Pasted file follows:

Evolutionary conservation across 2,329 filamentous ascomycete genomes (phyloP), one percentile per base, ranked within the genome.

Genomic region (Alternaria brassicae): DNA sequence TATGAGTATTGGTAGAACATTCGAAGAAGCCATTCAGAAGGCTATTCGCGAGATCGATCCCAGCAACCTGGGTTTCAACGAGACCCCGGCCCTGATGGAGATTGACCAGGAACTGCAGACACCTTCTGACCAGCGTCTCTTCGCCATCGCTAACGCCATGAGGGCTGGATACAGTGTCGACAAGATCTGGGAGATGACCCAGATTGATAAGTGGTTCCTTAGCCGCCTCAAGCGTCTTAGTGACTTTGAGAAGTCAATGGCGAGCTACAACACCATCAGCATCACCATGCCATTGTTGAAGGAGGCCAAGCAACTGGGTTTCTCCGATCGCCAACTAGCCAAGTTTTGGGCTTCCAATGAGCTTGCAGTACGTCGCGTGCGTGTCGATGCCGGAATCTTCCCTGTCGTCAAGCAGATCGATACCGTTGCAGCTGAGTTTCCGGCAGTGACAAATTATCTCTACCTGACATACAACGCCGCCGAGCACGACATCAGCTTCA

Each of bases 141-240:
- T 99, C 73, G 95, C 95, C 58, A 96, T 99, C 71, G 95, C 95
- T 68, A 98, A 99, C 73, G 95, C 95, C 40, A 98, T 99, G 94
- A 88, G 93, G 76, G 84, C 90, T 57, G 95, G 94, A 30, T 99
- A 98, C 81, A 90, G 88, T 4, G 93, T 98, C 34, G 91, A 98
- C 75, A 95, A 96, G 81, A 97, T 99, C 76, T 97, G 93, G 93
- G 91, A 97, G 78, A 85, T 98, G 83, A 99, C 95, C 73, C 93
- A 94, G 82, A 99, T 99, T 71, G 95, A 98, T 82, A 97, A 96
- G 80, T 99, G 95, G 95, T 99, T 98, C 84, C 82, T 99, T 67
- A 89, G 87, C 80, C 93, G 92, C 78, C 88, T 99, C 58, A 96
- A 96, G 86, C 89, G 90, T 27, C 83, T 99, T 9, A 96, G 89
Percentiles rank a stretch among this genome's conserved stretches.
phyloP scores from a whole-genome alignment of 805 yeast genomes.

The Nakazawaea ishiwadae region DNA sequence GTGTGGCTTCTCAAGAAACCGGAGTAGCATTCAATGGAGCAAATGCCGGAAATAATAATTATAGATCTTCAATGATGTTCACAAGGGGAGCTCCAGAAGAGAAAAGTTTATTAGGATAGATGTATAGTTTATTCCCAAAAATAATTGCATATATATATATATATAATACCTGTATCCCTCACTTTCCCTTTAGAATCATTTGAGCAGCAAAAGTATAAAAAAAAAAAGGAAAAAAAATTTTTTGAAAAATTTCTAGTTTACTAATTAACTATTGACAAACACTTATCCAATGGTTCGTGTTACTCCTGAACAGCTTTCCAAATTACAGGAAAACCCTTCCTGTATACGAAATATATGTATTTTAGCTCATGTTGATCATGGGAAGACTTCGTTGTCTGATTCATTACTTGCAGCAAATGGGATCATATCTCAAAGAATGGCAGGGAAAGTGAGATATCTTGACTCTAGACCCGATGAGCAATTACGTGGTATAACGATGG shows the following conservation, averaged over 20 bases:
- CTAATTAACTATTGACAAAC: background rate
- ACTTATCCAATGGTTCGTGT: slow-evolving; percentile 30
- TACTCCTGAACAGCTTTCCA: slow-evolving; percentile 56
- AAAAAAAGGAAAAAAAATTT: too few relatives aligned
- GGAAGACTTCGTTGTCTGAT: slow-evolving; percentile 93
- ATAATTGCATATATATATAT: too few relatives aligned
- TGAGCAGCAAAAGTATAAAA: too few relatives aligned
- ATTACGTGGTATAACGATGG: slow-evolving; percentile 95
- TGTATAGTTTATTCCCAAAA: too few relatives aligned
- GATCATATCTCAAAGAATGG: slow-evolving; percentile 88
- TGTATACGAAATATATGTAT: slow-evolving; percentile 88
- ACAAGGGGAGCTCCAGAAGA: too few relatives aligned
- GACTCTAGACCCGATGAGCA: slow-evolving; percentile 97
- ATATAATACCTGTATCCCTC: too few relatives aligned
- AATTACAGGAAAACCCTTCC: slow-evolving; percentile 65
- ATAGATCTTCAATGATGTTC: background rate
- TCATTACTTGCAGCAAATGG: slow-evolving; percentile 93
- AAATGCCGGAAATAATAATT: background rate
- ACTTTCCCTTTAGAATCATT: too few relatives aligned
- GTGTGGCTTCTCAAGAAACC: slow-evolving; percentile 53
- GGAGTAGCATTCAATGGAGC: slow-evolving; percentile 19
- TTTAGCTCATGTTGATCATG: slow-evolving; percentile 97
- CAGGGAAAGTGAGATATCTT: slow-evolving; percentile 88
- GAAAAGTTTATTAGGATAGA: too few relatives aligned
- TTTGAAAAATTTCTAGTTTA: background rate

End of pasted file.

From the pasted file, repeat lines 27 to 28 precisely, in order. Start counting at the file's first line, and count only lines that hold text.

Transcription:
- TGTATACGAAATATATGTAT: slow-evolving; percentile 88
- ACAAGGGGAGCTCCAGAAGA: too few relatives aligned